Motorists who drive to work can afford to pay a workplace parking levy if it is imposed, Glasgow’s council transport boss has said.

Anna Richardson, Convenor for Sustainability and Carbon Reduction, told MSPs at Holyrood the policy is a “relatively” small cost.

A number of MSPs at the Scottish Parliament Connectivity Committee raised concerns over plans to allow councils to levy a charge for parking spaces at work.

Ms Richardson, said it has not been decided yet if the council would use the power if it is granted.

Labour, SNP and Conservative MSPs raised questions about the plan

Jamie Greene, Conservative MSP, asked if it was fair to ask low earners and public sector workers to pay if they have no other travel choice.

READ MORE: Glasgow's workplace parking levy could affect 55,0000

Ms Richardson said there needs to be conversations around exemptions but added: “Generally those who drive to work are from middle to high earning households.

“Many people already pay to park in private car parks. “The principle of paying to travel to work already exists.”

She added: “It is a relatively small element of the cost of motoring, if the employer passes it on.”

Ms Richardson said the levy, if it comes into force, would be used to ease congestion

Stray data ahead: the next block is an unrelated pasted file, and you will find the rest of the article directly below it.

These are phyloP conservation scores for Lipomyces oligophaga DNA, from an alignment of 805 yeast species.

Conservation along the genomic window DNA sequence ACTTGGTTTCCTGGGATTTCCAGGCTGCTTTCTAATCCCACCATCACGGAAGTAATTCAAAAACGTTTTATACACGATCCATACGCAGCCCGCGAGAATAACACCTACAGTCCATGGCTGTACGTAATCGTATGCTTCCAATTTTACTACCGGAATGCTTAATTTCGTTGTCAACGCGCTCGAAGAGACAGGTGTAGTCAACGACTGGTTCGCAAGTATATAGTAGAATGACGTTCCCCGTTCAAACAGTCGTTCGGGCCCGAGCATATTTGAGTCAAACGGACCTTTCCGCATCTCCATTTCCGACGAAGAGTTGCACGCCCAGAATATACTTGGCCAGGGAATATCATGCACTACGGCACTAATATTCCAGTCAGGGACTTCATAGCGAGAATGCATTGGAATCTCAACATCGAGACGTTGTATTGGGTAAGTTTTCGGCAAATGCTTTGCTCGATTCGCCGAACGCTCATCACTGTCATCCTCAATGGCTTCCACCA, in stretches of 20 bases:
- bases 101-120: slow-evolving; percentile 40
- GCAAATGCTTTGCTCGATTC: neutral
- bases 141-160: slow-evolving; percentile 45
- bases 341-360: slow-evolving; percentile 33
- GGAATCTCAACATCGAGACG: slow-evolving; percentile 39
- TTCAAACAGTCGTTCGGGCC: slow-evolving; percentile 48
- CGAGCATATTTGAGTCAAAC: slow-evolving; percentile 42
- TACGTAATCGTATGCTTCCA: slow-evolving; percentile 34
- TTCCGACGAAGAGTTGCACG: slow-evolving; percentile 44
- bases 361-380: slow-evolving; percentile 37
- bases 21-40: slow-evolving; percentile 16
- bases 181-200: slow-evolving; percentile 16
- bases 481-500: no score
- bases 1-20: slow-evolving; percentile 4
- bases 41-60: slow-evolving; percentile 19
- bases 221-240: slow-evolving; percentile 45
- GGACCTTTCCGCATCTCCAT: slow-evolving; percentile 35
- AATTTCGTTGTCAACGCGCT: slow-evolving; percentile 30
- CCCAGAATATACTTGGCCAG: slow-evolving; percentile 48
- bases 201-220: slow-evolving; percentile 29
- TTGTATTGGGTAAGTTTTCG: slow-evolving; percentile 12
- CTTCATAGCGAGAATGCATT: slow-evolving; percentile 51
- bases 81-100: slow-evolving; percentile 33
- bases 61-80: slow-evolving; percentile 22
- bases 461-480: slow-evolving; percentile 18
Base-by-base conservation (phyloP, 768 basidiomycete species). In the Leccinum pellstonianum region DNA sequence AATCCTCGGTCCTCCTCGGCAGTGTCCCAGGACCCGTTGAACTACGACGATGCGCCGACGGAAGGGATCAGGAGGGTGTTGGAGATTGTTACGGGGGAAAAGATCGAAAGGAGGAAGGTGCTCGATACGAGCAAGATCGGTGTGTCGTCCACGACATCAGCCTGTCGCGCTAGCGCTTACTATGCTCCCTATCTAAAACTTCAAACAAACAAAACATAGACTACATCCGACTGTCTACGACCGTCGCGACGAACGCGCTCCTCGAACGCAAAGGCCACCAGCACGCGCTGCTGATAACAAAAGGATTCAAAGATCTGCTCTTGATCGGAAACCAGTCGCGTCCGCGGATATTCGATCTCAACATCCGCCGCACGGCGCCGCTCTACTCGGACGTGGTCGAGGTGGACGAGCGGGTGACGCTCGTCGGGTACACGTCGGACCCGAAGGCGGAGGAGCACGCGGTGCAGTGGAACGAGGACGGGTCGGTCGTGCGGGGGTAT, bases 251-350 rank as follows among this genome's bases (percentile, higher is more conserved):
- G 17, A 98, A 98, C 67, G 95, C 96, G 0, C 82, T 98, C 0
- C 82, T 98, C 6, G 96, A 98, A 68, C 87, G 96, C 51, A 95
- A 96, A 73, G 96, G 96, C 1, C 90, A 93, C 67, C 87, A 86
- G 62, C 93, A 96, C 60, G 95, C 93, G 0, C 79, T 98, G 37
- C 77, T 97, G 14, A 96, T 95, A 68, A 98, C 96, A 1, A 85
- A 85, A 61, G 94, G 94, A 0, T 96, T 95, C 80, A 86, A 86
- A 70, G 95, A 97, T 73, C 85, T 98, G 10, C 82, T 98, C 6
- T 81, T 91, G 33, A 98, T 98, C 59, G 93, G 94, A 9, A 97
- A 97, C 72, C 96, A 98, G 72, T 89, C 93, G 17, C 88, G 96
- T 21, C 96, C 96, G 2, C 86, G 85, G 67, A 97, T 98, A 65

She said employers would be charged and it would be for them to decide whether or not to pass the cost on to staff, but she expected it would as that is how drivers would choose not to take their car to work.

She said: “We wouldn’t want to ban passing it on as that is what affects behaviour change.”

Ms Richardson said if the council was to implement a workplace parking levy WPL it would be as part of a wider transport strategy.

READ MORE: Councils should have powers over workplace parking charges, poll suggests

Pauline McNeill, Glasgow Labour MSP asked if a viable alternative of public transport should be in place before charging is introduced.

She said: “In parts of Glasgow you can’t get a bus. Thousands of Glaswegians have no choice other than to drive.”

She said this would be a tax on getting to work.

Ms Richardson said: “We know we have certain issues. We have low car ownership and the contradictory situation where some people need to drive as there’s no other option and others who rely on public transport.

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“At the moment we are working with transport operators to improve transport with or without a Workplace Parking Levy.”